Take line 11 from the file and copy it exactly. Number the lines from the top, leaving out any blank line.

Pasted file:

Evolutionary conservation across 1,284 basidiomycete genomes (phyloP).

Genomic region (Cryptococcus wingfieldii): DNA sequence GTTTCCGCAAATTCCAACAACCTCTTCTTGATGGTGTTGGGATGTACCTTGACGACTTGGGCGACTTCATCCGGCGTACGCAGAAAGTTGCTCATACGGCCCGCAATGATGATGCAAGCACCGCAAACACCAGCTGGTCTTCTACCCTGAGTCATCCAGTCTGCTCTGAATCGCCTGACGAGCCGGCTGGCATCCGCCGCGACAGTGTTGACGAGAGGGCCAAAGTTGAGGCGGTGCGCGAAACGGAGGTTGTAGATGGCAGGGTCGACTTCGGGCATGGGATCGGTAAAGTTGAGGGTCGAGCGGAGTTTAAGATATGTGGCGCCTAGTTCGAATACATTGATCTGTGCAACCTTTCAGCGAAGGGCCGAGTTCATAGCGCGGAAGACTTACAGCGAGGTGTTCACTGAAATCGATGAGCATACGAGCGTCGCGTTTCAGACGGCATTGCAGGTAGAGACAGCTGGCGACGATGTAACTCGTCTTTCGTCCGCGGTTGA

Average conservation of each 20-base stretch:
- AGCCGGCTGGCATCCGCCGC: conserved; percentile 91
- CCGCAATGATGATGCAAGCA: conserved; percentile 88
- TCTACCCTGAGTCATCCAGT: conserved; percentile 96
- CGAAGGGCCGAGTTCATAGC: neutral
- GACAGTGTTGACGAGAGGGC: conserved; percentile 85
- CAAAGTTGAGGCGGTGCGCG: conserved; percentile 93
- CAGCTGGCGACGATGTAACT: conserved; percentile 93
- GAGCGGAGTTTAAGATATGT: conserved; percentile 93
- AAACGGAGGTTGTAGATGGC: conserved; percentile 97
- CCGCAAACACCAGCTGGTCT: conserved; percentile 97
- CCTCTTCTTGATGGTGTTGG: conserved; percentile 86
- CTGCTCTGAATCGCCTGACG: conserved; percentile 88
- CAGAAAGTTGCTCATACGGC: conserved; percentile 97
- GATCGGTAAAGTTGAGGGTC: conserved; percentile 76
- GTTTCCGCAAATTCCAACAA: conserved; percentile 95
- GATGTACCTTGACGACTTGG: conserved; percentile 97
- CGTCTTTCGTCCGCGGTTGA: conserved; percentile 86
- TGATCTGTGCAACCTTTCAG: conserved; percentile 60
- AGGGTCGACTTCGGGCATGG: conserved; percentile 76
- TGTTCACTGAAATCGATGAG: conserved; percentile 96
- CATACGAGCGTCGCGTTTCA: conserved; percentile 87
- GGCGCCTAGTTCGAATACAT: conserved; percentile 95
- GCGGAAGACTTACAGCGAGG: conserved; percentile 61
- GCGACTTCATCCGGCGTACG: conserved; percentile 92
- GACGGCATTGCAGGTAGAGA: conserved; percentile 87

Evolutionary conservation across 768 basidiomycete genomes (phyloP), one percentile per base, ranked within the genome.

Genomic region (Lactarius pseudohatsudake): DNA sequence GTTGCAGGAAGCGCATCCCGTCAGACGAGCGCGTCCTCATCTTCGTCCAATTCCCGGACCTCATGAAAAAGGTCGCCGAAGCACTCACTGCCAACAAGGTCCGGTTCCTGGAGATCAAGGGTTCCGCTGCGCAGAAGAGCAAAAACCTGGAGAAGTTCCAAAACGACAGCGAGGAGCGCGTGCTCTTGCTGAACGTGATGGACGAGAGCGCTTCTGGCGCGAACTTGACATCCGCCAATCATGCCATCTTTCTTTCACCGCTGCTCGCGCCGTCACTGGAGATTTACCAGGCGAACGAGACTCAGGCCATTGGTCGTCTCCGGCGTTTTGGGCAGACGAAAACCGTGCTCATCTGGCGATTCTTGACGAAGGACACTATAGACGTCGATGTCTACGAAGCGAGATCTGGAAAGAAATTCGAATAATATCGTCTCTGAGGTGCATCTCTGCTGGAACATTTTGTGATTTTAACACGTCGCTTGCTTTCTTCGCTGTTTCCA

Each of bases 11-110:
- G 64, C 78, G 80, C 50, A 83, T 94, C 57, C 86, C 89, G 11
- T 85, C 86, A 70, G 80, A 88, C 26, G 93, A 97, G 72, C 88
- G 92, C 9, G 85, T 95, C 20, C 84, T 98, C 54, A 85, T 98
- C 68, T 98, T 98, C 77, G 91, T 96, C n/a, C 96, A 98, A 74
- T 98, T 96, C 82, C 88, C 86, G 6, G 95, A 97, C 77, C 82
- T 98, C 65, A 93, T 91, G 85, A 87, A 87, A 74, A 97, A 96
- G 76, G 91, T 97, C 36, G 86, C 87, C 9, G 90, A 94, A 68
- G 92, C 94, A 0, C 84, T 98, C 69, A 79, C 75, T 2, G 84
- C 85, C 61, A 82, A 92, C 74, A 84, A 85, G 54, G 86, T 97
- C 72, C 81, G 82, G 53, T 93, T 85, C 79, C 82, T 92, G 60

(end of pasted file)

- GAGCGGAGTTTAAGATATGT: conserved; percentile 93